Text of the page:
The architecture of 32-bit Intel processors provides four privilege levels of which Minix takes advantage of three. These are defined as C macros in kernel/protect.h
#define INTR_PRIVILEGE 0 /* kernel and interrupt handlers */
#define TASK_PRIVILEGE 1 /* kernel tasks */
#define USER_PRIVILEGE 3 /* servers and user processes */
The kernel contains code that runs during interrupts and during context switches, so it always runs with INTR_PRIVILEGE. Every address in memory and every register in the CPU can be accessed by a process with this privilege level.
The System and Clock tasks run with the TASK_PRIVILEGE level which allows them to access I/O but not to use instructions that modify special registers (like those that point to descriptor tables).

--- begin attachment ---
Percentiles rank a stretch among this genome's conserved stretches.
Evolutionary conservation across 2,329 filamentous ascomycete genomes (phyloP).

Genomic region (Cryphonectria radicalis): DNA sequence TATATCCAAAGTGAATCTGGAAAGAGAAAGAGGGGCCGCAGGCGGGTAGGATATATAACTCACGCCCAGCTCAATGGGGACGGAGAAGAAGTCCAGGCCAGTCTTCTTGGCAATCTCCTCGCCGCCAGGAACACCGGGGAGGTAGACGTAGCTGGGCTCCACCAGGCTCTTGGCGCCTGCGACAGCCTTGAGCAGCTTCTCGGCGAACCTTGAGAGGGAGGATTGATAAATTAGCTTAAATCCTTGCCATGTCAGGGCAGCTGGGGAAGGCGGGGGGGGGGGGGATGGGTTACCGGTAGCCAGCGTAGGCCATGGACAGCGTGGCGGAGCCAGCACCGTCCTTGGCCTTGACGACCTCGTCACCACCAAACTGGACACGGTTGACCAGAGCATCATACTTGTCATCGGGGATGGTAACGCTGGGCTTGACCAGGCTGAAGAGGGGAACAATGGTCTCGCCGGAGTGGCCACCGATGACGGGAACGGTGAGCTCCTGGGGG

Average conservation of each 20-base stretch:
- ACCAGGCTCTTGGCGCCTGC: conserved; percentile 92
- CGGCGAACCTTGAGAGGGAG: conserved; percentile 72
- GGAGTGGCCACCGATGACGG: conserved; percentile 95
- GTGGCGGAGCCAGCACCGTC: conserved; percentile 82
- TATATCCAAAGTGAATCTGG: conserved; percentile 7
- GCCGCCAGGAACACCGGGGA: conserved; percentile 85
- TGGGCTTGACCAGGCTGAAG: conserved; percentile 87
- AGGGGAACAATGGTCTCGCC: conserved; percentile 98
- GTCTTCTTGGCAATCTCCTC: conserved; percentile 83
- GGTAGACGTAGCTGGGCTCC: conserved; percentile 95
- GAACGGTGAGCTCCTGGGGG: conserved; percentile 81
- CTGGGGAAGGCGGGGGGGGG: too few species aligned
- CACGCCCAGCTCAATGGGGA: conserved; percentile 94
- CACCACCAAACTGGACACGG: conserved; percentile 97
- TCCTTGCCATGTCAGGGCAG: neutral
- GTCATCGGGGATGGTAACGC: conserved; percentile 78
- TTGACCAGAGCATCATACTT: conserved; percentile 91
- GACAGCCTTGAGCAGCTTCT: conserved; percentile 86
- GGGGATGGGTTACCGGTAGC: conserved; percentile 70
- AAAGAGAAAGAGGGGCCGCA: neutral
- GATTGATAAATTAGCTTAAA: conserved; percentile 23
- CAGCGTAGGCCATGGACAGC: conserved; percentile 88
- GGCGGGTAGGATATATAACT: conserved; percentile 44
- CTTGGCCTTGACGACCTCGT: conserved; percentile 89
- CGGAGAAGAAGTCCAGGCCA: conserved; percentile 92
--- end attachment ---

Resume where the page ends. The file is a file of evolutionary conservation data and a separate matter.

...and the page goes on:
Servers and user processes run at USER_PRIVILEGE level. Such processes are unable to execute certain instructions such as those that access I/O ports, change memory assignments or change privilege levels themselves.
Note that of the four layers of processes in the Minix OS, all the layers except Layer 1 run with USER_PRIVILEGE level (i.e. user mode).